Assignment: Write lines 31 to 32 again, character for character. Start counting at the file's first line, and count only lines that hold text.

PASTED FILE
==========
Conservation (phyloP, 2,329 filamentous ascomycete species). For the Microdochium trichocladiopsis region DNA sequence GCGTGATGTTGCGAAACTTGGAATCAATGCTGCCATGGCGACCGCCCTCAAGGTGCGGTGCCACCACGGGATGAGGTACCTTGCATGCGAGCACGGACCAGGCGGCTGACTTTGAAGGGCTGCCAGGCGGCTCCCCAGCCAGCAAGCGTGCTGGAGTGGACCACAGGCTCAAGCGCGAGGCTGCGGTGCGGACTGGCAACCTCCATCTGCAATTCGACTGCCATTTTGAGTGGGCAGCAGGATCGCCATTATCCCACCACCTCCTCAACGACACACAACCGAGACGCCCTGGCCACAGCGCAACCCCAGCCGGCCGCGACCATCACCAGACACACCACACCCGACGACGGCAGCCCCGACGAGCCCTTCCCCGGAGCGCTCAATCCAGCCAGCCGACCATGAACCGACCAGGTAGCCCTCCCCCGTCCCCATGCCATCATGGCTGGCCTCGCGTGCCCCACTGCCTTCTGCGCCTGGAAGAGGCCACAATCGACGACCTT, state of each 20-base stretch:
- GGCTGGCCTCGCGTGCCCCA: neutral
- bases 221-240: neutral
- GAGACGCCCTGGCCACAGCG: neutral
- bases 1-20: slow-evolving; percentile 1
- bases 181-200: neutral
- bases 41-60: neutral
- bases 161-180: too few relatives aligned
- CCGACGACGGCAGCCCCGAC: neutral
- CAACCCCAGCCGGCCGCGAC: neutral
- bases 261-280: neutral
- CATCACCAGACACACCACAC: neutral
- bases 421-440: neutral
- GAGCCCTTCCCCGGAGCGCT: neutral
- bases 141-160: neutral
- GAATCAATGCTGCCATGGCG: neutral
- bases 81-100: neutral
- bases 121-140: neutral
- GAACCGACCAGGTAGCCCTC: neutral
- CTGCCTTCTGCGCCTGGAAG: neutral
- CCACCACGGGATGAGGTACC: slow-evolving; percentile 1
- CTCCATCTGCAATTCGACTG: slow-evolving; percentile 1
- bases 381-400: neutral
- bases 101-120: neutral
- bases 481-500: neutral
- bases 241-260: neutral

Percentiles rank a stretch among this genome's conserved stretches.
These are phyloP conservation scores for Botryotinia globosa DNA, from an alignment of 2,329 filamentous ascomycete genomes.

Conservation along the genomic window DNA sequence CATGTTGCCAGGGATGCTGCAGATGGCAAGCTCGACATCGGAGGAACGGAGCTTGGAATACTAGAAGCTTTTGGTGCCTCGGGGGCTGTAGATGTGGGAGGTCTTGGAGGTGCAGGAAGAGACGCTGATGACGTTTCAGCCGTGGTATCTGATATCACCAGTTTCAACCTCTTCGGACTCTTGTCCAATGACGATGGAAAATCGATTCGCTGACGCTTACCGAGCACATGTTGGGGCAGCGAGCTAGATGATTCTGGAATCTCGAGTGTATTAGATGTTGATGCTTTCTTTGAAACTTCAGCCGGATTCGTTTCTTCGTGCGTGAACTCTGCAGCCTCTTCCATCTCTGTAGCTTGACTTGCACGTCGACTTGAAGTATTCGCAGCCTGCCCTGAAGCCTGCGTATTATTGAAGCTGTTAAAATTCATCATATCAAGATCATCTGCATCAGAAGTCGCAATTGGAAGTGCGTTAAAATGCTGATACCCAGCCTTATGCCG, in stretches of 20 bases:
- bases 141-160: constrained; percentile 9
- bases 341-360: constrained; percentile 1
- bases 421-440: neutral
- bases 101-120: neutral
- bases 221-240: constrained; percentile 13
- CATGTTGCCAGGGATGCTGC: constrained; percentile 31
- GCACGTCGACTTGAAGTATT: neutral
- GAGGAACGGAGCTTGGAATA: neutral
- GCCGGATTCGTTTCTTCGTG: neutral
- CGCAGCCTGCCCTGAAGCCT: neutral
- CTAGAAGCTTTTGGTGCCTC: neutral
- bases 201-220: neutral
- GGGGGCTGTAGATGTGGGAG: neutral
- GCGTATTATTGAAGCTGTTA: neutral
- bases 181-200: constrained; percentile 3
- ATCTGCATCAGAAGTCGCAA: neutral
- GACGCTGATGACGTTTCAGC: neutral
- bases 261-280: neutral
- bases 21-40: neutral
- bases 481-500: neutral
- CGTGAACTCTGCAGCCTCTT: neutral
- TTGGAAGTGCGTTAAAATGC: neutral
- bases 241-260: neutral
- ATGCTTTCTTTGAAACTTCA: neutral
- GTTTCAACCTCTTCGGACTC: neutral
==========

- bases 341-360: constrained; percentile 1
- bases 421-440: neutral